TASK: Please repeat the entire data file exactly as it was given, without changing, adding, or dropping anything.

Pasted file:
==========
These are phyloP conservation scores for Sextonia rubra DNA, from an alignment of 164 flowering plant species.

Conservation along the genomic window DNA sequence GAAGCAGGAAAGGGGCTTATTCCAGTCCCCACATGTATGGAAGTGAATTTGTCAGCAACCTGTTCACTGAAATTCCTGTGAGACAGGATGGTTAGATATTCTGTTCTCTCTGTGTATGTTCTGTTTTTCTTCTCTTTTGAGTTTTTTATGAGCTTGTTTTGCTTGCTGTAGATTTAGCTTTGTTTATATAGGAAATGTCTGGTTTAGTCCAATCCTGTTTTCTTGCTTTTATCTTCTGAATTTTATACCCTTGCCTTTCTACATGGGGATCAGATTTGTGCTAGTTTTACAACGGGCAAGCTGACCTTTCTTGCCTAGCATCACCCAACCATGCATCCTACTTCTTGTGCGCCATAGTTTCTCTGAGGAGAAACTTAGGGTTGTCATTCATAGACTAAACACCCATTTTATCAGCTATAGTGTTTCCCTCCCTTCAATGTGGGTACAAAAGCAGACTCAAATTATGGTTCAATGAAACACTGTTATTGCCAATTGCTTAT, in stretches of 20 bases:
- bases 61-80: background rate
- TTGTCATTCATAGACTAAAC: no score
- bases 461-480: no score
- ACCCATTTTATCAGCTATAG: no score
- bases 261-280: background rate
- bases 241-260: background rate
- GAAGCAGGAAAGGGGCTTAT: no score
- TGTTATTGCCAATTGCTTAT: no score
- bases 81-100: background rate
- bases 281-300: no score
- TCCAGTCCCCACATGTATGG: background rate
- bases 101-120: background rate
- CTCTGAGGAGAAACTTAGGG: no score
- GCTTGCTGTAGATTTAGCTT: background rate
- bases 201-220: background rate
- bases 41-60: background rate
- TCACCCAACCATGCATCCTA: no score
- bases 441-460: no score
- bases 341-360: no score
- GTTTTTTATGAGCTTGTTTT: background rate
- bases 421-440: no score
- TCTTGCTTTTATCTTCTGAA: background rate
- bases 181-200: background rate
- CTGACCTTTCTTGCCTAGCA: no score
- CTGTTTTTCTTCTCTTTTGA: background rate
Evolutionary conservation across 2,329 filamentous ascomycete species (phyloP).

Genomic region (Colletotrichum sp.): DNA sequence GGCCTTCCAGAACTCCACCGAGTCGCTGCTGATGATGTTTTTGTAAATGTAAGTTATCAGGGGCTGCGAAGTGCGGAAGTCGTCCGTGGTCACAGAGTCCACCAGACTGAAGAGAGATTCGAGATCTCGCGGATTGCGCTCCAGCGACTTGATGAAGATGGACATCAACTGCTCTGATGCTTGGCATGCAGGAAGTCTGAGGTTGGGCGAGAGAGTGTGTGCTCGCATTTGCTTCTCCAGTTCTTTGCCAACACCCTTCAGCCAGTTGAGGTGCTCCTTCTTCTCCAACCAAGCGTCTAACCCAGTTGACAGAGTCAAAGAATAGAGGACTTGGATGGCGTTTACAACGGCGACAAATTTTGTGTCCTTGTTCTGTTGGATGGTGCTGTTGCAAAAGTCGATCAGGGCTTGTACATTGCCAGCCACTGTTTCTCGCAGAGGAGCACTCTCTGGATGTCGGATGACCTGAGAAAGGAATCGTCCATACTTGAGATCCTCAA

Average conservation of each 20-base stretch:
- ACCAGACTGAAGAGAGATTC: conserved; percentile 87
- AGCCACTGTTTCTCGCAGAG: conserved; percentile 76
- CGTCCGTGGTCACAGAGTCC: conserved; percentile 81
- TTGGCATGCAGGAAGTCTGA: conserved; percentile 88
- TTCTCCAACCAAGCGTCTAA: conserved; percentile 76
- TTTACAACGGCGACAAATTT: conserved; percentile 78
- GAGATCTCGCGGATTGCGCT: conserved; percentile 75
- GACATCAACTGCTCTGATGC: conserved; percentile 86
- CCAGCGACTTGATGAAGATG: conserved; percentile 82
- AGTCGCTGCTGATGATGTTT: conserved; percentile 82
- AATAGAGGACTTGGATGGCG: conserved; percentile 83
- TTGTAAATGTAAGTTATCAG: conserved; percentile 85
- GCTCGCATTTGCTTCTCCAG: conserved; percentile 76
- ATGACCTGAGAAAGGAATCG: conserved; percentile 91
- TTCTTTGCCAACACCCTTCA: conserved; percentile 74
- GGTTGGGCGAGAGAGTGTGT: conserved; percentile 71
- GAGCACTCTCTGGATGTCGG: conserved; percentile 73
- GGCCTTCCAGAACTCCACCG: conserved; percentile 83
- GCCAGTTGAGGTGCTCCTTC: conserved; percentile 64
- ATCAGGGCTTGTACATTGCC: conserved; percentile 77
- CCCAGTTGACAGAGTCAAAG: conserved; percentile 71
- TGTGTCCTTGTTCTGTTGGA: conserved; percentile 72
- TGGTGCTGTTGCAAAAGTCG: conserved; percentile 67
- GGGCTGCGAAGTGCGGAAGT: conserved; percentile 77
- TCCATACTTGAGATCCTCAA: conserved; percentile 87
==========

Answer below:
These are phyloP conservation scores for Sextonia rubra DNA, from an alignment of 164 flowering plant species.

Conservation along the genomic window DNA sequence GAAGCAGGAAAGGGGCTTATTCCAGTCCCCACATGTATGGAAGTGAATTTGTCAGCAACCTGTTCACTGAAATTCCTGTGAGACAGGATGGTTAGATATTCTGTTCTCTCTGTGTATGTTCTGTTTTTCTTCTCTTTTGAGTTTTTTATGAGCTTGTTTTGCTTGCTGTAGATTTAGCTTTGTTTATATAGGAAATGTCTGGTTTAGTCCAATCCTGTTTTCTTGCTTTTATCTTCTGAATTTTATACCCTTGCCTTTCTACATGGGGATCAGATTTGTGCTAGTTTTACAACGGGCAAGCTGACCTTTCTTGCCTAGCATCACCCAACCATGCATCCTACTTCTTGTGCGCCATAGTTTCTCTGAGGAGAAACTTAGGGTTGTCATTCATAGACTAAACACCCATTTTATCAGCTATAGTGTTTCCCTCCCTTCAATGTGGGTACAAAAGCAGACTCAAATTATGGTTCAATGAAACACTGTTATTGCCAATTGCTTAT, in stretches of 20 bases:
- bases 61-80: background rate
- TTGTCATTCATAGACTAAAC: no score
- bases 461-480: no score
- ACCCATTTTATCAGCTATAG: no score
- bases 261-280: background rate
- bases 241-260: background rate
- GAAGCAGGAAAGGGGCTTAT: no score
- TGTTATTGCCAATTGCTTAT: no score
- bases 81-100: background rate
- bases 281-300: no score
- TCCAGTCCCCACATGTATGG: background rate
- bases 101-120: background rate
- CTCTGAGGAGAAACTTAGGG: no score
- GCTTGCTGTAGATTTAGCTT: background rate
- bases 201-220: background rate
- bases 41-60: background rate
- TCACCCAACCATGCATCCTA: no score
- bases 441-460: no score
- bases 341-360: no score
- GTTTTTTATGAGCTTGTTTT: background rate
- bases 421-440: no score
- TCTTGCTTTTATCTTCTGAA: background rate
- bases 181-200: background rate
- CTGACCTTTCTTGCCTAGCA: no score
- CTGTTTTTCTTCTCTTTTGA: background rate
Evolutionary conservation across 2,329 filamentous ascomycete species (phyloP).

Genomic region (Colletotrichum sp.): DNA sequence GGCCTTCCAGAACTCCACCGAGTCGCTGCTGATGATGTTTTTGTAAATGTAAGTTATCAGGGGCTGCGAAGTGCGGAAGTCGTCCGTGGTCACAGAGTCCACCAGACTGAAGAGAGATTCGAGATCTCGCGGATTGCGCTCCAGCGACTTGATGAAGATGGACATCAACTGCTCTGATGCTTGGCATGCAGGAAGTCTGAGGTTGGGCGAGAGAGTGTGTGCTCGCATTTGCTTCTCCAGTTCTTTGCCAACACCCTTCAGCCAGTTGAGGTGCTCCTTCTTCTCCAACCAAGCGTCTAACCCAGTTGACAGAGTCAAAGAATAGAGGACTTGGATGGCGTTTACAACGGCGACAAATTTTGTGTCCTTGTTCTGTTGGATGGTGCTGTTGCAAAAGTCGATCAGGGCTTGTACATTGCCAGCCACTGTTTCTCGCAGAGGAGCACTCTCTGGATGTCGGATGACCTGAGAAAGGAATCGTCCATACTTGAGATCCTCAA

Average conservation of each 20-base stretch:
- ACCAGACTGAAGAGAGATTC: conserved; percentile 87
- AGCCACTGTTTCTCGCAGAG: conserved; percentile 76
- CGTCCGTGGTCACAGAGTCC: conserved; percentile 81
- TTGGCATGCAGGAAGTCTGA: conserved; percentile 88
- TTCTCCAACCAAGCGTCTAA: conserved; percentile 76
- TTTACAACGGCGACAAATTT: conserved; percentile 78
- GAGATCTCGCGGATTGCGCT: conserved; percentile 75
- GACATCAACTGCTCTGATGC: conserved; percentile 86
- CCAGCGACTTGATGAAGATG: conserved; percentile 82
- AGTCGCTGCTGATGATGTTT: conserved; percentile 82
- AATAGAGGACTTGGATGGCG: conserved; percentile 83
- TTGTAAATGTAAGTTATCAG: conserved; percentile 85
- GCTCGCATTTGCTTCTCCAG: conserved; percentile 76
- ATGACCTGAGAAAGGAATCG: conserved; percentile 91
- TTCTTTGCCAACACCCTTCA: conserved; percentile 74
- GGTTGGGCGAGAGAGTGTGT: conserved; percentile 71
- GAGCACTCTCTGGATGTCGG: conserved; percentile 73
- GGCCTTCCAGAACTCCACCG: conserved; percentile 83
- GCCAGTTGAGGTGCTCCTTC: conserved; percentile 64
- ATCAGGGCTTGTACATTGCC: conserved; percentile 77
- CCCAGTTGACAGAGTCAAAG: conserved; percentile 71
- TGTGTCCTTGTTCTGTTGGA: conserved; percentile 72
- TGGTGCTGTTGCAAAAGTCG: conserved; percentile 67
- GGGCTGCGAAGTGCGGAAGT: conserved; percentile 77
- TCCATACTTGAGATCCTCAA: conserved; percentile 87